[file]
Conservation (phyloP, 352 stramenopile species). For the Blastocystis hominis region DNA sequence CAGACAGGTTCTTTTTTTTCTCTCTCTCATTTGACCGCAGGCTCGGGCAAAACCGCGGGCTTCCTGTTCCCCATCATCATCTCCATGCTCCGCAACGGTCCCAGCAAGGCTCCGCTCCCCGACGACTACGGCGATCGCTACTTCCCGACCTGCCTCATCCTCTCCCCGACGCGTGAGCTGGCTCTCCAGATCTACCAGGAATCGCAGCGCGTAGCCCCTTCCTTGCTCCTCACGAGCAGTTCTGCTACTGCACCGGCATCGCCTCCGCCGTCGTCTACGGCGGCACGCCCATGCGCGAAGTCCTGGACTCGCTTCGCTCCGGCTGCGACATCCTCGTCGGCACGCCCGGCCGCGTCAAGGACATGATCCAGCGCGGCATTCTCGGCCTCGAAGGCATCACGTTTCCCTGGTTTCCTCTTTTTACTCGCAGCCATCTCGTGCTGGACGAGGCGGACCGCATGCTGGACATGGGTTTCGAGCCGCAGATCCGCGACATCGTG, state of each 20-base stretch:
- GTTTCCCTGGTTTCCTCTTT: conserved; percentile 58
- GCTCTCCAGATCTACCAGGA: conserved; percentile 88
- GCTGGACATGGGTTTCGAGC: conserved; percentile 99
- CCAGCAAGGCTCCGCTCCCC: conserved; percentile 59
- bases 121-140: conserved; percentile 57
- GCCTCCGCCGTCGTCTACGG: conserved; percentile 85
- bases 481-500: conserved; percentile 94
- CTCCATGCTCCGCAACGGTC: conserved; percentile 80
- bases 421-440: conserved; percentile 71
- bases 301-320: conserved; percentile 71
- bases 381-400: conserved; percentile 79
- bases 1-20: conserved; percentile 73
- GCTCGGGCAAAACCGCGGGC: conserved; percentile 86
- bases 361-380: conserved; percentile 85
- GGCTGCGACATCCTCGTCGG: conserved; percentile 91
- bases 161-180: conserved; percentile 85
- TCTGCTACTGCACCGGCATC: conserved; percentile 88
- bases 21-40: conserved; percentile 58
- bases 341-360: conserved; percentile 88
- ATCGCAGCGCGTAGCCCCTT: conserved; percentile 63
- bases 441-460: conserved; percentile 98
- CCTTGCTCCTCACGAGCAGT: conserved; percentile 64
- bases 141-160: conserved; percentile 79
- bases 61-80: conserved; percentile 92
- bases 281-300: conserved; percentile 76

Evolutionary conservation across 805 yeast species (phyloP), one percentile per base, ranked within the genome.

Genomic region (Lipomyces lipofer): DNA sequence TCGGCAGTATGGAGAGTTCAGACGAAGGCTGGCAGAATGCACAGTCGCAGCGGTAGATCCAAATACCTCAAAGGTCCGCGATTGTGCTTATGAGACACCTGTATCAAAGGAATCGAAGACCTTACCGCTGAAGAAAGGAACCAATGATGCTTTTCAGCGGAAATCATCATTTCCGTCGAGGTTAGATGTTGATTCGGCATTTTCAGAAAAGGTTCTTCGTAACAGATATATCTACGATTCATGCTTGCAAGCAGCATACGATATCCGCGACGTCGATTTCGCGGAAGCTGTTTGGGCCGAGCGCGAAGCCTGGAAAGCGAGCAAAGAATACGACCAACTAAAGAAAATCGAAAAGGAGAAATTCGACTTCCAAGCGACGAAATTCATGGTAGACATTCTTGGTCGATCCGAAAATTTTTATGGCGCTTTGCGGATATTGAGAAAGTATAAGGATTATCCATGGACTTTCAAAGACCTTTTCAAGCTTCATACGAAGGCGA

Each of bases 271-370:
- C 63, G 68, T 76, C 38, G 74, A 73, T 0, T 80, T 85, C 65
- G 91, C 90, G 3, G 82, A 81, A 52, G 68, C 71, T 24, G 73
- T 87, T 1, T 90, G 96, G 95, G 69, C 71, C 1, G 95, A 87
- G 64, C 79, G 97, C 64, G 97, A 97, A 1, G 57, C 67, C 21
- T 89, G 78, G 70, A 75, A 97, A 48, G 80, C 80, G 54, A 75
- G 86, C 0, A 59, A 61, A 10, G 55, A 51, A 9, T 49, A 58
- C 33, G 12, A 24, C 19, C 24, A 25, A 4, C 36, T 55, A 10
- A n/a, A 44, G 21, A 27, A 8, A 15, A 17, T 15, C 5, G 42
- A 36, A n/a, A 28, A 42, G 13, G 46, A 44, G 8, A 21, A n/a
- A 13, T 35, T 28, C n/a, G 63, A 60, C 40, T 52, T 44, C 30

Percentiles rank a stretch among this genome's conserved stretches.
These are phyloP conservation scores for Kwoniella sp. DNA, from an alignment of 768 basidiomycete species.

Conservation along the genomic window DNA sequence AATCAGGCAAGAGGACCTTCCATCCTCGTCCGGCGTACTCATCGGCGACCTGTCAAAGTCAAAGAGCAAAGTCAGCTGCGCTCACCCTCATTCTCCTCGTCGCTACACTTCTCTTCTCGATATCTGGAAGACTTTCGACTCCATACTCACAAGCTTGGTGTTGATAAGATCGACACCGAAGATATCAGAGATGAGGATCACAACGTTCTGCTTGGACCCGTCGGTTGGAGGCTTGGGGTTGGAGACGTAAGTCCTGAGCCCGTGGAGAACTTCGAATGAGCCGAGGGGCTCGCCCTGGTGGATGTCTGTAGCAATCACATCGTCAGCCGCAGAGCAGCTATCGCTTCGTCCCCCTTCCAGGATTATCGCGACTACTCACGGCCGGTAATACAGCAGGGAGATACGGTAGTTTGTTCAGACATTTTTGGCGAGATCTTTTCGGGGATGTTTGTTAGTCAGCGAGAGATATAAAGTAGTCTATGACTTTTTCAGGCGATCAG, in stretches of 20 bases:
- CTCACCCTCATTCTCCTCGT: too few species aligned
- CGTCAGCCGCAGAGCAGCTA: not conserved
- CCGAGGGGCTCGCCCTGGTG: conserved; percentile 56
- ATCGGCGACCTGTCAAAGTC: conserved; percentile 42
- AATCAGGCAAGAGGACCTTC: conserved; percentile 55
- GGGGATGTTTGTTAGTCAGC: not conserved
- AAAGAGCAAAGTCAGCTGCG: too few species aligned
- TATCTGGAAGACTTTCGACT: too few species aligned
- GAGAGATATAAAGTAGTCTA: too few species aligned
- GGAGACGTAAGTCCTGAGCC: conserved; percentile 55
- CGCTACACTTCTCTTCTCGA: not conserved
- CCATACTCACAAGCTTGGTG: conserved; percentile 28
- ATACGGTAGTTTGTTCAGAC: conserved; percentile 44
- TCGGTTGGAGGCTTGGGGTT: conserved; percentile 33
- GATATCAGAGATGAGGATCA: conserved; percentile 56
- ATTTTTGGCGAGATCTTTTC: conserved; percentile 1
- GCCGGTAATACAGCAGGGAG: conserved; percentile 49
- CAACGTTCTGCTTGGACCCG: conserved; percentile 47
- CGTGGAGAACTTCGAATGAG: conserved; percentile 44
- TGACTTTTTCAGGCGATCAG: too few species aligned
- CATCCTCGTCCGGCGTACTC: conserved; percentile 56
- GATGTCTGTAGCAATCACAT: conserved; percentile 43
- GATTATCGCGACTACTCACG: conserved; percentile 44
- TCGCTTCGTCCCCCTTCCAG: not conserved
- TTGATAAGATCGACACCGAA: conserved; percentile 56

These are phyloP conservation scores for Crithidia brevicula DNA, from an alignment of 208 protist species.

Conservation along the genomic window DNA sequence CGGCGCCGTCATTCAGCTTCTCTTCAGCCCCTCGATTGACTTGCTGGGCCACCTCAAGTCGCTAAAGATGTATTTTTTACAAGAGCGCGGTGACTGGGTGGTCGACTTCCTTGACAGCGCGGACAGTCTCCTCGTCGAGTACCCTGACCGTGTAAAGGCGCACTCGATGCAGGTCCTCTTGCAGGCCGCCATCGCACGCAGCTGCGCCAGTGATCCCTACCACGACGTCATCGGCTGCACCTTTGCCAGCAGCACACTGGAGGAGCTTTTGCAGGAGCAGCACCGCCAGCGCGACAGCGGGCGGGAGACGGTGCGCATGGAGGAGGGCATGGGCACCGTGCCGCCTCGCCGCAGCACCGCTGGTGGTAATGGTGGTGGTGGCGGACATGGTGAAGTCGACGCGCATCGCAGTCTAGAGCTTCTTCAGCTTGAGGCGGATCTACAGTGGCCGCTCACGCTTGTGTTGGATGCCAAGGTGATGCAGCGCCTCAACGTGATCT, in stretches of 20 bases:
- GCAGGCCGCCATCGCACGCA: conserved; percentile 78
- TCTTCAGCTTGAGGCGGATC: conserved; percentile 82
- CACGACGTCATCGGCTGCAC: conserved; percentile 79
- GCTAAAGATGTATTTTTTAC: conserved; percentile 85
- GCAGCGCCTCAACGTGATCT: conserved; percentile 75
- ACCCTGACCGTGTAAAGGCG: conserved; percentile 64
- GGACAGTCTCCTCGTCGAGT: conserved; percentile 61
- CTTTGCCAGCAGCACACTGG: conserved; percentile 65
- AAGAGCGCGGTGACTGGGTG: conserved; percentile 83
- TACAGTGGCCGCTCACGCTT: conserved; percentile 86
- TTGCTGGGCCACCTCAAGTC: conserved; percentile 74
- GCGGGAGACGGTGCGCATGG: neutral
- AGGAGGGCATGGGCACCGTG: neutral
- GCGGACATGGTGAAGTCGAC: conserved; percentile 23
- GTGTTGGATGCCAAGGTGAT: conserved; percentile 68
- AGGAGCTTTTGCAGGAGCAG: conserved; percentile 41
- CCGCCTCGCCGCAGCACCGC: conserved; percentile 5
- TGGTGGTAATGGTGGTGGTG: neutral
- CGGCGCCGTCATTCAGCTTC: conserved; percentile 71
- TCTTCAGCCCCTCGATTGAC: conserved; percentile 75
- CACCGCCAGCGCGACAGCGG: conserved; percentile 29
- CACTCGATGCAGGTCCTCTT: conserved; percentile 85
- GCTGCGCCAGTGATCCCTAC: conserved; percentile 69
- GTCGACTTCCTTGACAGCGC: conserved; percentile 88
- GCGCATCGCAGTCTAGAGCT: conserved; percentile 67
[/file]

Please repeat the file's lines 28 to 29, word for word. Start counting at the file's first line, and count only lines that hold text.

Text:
Genomic region (Lipomyces lipofer): DNA sequence TCGGCAGTATGGAGAGTTCAGACGAAGGCTGGCAGAATGCACAGTCGCAGCGGTAGATCCAAATACCTCAAAGGTCCGCGATTGTGCTTATGAGACACCTGTATCAAAGGAATCGAAGACCTTACCGCTGAAGAAAGGAACCAATGATGCTTTTCAGCGGAAATCATCATTTCCGTCGAGGTTAGATGTTGATTCGGCATTTTCAGAAAAGGTTCTTCGTAACAGATATATCTACGATTCATGCTTGCAAGCAGCATACGATATCCGCGACGTCGATTTCGCGGAAGCTGTTTGGGCCGAGCGCGAAGCCTGGAAAGCGAGCAAAGAATACGACCAACTAAAGAAAATCGAAAAGGAGAAATTCGACTTCCAAGCGACGAAATTCATGGTAGACATTCTTGGTCGATCCGAAAATTTTTATGGCGCTTTGCGGATATTGAGAAAGTATAAGGATTATCCATGGACTTTCAAAGACCTTTTCAAGCTTCATACGAAGGCGA

Each of bases 271-370: